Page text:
Illnesses and injuries leading to hospitalization or restricted activity are key sources of disability for independent older persons, regardless of physical frailty, Yale researchers report in the November 3 issue of JAMA.
"The risk of developing disability within a month of hospitalization was elevated more than 60-fold, while the risk of developing disability within a month of restricted activity was elevated nearly six-fold," said principal investigator Thomas M. Gill, M.D., associate professor of medicine/geriatrics at the Yale University School of Medicine. "Falls and fall-related injuries conferred the highest risk of disability."
The inability of older persons to perform essential activities of daily living (ADL), such as bathing, dressing, walking across a room, and transferring from a chair without assistance, is common, potentially deadly and costly. Gill said preventing the development of disability in ADLs is therefore an important goal in older adults, but relatively little is known about the disabling process. He and his team conducted a prospective, longitudinal study on the relationship between intervening events (hospitalization and restricted activity) and the development of disability. They also determined whether this relationship is modified by the presence of physical frailty.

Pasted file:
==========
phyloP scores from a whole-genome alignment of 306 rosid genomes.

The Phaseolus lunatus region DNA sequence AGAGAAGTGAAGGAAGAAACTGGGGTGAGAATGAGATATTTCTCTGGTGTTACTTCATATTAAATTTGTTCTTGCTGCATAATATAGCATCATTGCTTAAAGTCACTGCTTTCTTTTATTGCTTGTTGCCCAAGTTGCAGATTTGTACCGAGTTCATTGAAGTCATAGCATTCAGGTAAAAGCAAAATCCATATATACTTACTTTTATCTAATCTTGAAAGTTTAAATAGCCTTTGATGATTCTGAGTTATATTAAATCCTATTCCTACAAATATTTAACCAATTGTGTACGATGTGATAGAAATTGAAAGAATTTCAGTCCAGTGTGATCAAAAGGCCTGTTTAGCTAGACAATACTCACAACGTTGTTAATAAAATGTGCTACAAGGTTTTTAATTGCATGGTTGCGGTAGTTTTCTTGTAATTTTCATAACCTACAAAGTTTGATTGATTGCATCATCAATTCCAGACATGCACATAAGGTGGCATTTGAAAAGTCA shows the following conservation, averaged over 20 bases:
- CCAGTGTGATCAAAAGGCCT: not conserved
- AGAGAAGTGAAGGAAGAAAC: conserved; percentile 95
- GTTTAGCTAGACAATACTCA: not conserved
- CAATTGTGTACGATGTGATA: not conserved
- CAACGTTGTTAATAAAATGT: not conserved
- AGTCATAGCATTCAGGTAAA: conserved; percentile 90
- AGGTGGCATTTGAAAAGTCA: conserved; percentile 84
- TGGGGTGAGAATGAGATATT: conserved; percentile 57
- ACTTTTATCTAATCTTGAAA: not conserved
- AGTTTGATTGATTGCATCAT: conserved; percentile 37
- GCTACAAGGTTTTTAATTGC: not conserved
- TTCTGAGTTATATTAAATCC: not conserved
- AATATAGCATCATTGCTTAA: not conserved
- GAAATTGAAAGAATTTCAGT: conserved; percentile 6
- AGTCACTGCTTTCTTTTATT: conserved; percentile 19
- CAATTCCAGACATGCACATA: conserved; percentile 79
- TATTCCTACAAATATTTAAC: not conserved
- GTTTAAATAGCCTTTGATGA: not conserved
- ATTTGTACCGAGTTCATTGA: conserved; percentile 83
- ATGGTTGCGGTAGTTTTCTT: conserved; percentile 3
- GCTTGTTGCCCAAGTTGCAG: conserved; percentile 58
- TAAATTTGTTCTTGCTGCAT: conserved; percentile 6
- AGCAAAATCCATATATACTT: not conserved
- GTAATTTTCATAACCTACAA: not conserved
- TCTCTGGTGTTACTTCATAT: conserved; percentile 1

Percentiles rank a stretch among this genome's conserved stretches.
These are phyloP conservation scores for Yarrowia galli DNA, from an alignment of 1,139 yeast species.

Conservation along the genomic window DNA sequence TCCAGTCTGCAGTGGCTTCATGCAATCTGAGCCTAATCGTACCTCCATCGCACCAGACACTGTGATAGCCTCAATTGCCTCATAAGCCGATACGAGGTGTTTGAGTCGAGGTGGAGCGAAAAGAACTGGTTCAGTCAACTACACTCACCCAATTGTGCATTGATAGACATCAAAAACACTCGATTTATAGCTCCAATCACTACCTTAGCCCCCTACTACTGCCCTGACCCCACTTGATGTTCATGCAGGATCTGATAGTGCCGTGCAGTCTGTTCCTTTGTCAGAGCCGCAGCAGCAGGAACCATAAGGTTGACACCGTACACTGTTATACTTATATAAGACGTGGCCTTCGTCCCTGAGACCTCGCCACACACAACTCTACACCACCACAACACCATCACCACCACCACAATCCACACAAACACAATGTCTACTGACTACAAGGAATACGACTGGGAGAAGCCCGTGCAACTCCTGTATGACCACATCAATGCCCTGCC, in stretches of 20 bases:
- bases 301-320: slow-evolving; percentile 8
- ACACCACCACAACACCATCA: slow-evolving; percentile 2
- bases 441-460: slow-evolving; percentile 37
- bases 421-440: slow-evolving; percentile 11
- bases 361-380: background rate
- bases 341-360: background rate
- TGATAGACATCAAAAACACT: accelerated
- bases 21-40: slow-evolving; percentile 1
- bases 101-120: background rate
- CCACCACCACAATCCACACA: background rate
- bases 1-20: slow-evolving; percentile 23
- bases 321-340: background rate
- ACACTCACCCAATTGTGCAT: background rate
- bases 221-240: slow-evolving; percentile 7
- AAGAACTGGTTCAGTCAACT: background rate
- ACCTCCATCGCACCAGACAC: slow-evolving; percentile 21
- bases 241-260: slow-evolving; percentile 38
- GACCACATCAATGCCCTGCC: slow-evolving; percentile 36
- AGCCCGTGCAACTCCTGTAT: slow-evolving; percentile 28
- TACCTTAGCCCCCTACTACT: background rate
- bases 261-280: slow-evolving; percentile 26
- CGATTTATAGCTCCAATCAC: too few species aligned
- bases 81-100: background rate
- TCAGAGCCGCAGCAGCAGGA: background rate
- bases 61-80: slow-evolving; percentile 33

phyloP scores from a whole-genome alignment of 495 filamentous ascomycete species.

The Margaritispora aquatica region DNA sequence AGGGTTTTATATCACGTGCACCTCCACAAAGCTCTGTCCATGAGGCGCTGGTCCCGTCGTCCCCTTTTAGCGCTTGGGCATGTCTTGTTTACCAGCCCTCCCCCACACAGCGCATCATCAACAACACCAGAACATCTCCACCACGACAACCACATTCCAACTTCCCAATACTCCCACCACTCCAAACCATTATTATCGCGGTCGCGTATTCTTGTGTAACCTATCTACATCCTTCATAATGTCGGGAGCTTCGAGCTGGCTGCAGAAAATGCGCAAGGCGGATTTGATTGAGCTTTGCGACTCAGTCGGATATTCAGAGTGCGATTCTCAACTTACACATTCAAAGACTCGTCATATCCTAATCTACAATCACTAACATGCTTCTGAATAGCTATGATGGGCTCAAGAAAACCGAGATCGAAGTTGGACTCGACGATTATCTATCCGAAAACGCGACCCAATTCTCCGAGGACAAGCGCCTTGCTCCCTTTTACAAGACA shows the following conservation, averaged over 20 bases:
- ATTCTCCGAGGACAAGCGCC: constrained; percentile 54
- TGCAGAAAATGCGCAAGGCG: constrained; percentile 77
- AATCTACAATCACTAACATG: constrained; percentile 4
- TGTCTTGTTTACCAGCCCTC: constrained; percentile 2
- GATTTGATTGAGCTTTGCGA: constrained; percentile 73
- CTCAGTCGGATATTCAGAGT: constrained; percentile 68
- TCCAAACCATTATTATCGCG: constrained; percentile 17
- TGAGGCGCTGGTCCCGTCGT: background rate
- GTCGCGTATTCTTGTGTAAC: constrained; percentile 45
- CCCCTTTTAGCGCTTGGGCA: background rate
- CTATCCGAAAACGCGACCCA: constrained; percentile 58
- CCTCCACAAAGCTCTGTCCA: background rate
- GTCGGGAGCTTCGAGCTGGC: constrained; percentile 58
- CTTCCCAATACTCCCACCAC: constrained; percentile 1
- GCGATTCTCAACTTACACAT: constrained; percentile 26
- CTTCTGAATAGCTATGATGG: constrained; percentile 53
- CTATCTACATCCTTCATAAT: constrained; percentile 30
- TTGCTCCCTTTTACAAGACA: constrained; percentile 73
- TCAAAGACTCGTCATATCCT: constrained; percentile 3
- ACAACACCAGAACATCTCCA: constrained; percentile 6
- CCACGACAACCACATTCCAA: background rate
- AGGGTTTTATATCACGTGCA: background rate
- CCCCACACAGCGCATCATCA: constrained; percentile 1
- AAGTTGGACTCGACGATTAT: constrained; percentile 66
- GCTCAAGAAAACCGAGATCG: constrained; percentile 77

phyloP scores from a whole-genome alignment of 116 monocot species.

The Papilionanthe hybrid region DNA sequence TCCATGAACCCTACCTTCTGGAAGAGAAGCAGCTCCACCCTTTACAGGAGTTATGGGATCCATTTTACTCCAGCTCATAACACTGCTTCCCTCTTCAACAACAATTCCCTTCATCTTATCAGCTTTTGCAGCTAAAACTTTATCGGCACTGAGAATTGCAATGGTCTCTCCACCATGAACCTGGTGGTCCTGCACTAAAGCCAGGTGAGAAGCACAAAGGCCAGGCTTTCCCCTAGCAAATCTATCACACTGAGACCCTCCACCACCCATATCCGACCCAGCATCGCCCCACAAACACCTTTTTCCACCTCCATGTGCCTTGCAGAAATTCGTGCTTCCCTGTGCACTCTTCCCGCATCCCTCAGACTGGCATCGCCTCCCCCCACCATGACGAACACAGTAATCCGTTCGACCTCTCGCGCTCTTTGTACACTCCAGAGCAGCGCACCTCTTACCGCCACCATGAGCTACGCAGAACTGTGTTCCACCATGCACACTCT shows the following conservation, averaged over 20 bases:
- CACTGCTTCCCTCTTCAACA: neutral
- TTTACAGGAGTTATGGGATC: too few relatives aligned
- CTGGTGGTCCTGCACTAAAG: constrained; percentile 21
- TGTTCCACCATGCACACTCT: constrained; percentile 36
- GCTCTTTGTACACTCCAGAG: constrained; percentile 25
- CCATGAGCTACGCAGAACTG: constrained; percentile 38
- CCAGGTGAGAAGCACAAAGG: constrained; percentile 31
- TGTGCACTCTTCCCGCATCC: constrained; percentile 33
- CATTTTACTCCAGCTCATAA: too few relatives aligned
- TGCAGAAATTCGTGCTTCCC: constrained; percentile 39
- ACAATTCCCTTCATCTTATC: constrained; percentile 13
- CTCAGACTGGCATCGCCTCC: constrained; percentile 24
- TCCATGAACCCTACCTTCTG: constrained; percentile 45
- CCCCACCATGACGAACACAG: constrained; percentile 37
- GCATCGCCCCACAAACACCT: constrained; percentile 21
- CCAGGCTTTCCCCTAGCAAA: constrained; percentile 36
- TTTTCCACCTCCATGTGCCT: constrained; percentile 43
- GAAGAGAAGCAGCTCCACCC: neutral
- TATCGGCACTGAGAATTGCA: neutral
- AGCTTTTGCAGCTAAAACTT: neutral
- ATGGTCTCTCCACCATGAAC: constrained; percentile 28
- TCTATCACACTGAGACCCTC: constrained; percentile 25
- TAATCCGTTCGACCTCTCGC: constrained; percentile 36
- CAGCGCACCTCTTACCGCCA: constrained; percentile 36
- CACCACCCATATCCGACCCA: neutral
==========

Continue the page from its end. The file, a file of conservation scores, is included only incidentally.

Karen N. Peart | EurekAlert!
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